It certainly seems that the world is getting smaller and this concept has been coming to the regulated industry for quite some time now. As early as 1999, the European Commission has been working diligently with the EMA and other regulatory bodies throughout the world to form Mutual Recognition Agreements (MRAs) related to inspections and to harmonize standards within the industry.
On July 9, 2019, FDA finalized the Guidance for Industry titled, Risk Evaluation and Mitigation Strategies: Modifications and Revisions. The current Guidance updates the previous Guidance with the same name that was issued on April 7, 2015. The update is more of a finalization; the portion of the draft that sets forth the submission procedures for REMS revisions and modifications.
New MaPP (Manual of Policy and Procedures) 6004.3 (here) fully outlines the internal process that FDA will go through for reviewing and recommending safety label changes (SLCs) for NDAs, BLAs, and ANDAs. It also discusses the process for FDA-mandated and -ordered label changes “when implementing section 505(o)(4) of the Federal Food,
Section 7002(e)(4) of the Biologics Price Competition and Innovation Act of 2009 requires that on March 23, 2020, all New Drug Applications (NDAs) for biological products will be “deemed to be a license” under Section 351 of the Public Health Service Act (PHSA). In December of last year, the FDA published a final guidance as well as a Questions and Answers guidance regarding the complex logistics of this regulatory transition.
The list, published by the Office of Management and Budget, outlines a host of proposed and/or final rules the FDA “hopes” to publish, or at least consider, in 2019. Given the state of and the bent towards new or additional regulations in the current administration, this seems like an ambitious agenda for the Agency.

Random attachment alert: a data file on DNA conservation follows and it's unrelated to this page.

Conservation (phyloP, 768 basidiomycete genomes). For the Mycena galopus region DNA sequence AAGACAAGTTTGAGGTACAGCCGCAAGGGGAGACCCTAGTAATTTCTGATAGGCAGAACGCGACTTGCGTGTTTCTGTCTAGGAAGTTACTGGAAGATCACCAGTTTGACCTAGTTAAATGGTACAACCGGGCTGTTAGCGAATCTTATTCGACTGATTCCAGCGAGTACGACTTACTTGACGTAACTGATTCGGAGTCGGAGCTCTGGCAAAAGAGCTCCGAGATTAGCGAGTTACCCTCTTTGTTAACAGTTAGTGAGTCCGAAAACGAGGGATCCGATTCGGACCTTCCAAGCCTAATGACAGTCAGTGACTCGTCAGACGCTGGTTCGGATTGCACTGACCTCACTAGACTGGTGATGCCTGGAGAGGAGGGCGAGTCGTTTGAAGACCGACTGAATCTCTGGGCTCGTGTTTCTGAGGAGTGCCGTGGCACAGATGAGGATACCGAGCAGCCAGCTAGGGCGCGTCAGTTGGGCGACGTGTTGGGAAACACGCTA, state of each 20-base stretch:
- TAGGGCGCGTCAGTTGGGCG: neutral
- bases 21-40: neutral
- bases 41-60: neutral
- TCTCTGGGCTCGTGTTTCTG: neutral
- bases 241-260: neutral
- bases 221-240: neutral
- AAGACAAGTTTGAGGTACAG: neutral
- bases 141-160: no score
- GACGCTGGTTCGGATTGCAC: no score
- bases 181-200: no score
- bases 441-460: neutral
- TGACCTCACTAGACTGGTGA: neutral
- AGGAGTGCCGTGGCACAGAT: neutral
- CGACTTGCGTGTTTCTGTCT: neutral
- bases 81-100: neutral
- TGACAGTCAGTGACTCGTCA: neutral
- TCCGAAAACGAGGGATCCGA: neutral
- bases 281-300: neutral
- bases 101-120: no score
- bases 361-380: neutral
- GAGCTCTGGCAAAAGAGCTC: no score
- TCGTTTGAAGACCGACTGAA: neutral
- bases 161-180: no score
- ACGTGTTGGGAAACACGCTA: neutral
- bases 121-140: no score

The full list can be found here (the FDA is included in the full Health and Human Services list).
The FDA’s recently published draft guidance titled Development of Therapeutic Protein Biosimilars: Comparative Analytical Assessment and other Quality-Related Considerations (here) is a significant improvement over the withdrawn 2012 guidance (i.e., Quality Considerations in Demonstrating Biosimilarity to a Reference Protein Product) that it replaced. The increased level of detail and wider breadth of topics gives a significantly better view of the information that the Agency wishes to see in a BLA for a biosimilar product.
On Friday May 10, the FDA published the much-anticipated final version of the guidance document Considerations in Demonstrating Interchangeability with a Reference Product. We did a general post here and, while recognizing the final version is similar (highly similar?) to the previous draft from January 2017, a careful review (as outlined here) found several useful and potentially significant changes in the final guidance.
The issue of the use of biosimilars and their uptake in the market has been a discussion point since the first biosimilar was approved in 2015. Today, the FDA issued a long-awaited guidance on how a firm can demonstrate interchangeability of a biosimilar to its reference licensed product. The guidance is titled Considerations in Demonstrating Interchangeability With a Reference Product (which is a bit confusing as it applies only to biosimilars) and can be found here.
The FDA released a draft guidance today titled Submitting Documents Using Real-World Data and Real‑World Evidence to FDA for Drugs and Biologics (here) that describes how the Agency will receive Real World Data (RWD) and Real World Evidence (RWE) and the potential use of each. After reading the draft guidance, it seems to me that the industry is still far away from being able to rely on RWD and RWE for use in supporting initial application approval,
In an immediately effective guidance document entitled Compliance Policy for Combination Product Postmarketing Safety Reporting (here), the FDA is announcing that it will exercise enforcement discretion for certain safety reporting requirements outlined in the Combination Product Postmarketing Safety Reporting Final Rule issued on December 20, 2016 (81 FR 92603) and codified in 21 CFR Part 4,